Sermon: Mass of the Lord's Supper, Year C

Mass of the Lord’s Supper – What a Friend I’ve Found (Martin Smith)

In the name of the +Father, and of the Son, and of the Holy Spirit

The Mass is the most intimate acts of faith, a drawing in, a pulling together, a communion with Our Lord Jesus Christ. It has been preceded by a washing of feet, an intimate act which makes many in our modern society uncomfortable: good. Christ comforts the afflicted and afflicts the comforted, and if you were embarrassed by Mother Margaret touching you, and even horror of horrors, kissing your newly washed feet, then you will have an inkling of how the disciples felt when their Lord and Master, their Teacher, their Messiah took on the role of the lowest slave in the household to cleanse your tired, dusty feet.

As we gather around this holy table, to feed on him, those gentle words of Martin Smith in “What a friend I’ve found” echo that sense of intimacy and connection that can only comes from that sharing of not only a meal, but in the Mass itself by feeding on him directly as is present here in bread and wine.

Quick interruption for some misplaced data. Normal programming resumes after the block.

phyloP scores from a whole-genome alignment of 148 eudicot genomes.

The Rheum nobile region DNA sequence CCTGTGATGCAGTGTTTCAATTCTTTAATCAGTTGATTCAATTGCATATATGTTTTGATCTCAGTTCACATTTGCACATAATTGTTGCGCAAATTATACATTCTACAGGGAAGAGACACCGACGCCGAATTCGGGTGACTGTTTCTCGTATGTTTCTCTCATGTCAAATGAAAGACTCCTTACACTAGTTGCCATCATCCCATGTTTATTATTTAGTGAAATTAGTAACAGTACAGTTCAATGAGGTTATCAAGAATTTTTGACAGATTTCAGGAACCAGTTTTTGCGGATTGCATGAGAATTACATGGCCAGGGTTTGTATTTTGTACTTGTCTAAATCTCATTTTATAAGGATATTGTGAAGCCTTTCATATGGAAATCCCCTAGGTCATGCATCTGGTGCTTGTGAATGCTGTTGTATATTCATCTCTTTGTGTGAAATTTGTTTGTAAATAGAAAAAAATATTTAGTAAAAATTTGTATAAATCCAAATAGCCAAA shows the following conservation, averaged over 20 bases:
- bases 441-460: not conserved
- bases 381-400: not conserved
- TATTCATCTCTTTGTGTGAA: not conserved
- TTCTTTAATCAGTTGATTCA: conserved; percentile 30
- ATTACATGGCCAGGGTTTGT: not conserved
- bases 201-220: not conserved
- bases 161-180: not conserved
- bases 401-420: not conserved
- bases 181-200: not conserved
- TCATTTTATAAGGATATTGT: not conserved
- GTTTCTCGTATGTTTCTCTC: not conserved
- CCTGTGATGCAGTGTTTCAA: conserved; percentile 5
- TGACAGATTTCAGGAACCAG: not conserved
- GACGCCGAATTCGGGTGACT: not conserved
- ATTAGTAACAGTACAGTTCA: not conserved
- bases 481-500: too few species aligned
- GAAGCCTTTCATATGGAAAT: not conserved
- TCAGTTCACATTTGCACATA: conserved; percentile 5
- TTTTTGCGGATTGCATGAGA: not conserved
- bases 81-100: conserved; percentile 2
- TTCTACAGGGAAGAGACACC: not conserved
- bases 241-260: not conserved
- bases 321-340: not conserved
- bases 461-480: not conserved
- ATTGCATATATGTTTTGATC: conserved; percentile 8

What drew me to this song was firstly that sense of intimacy in its tone and style, and also in the lines which for many are its most challenging, because it strays into our own vulnerability and even our sexuality:

“I have known your touch, more intimate than a lover”

That Christ reaches into us this very night goes beyond the superficial and into the very depths of our souls: this is why the pain of separation should be keenly felt at our Gethsemene experience – the Watch of the Blesséd Sacrament and the poignant simplicity of the Stripping of the Altars.

“Jesus, Jesus, Jesus… Friend Forever…”

And yet, profess that as powerfully as Peter as we may, we know that we too have the capacity for denial, for rejection of that friendship. There is a little of Peter in each and every one of us.

And as Jesus was the forgiver of Peter, so will he reach back out to us. Our eternal friendship and intimacy is not conditional on us, the weaker part of the relationship, but on Jesus: our true friend, the lover of our souls as the Wesley hymn puts it.

In this intimate moment, laid on the breast of Jesus as the beloved disciple was, sharing in not only a meal of hospitality but in Christ himself, in this place we have true acceptance, true intimacy, true friendship.

Your friend bids you come and dine with him.

“Jesus, Jesus, Jesus… Friend Forever…”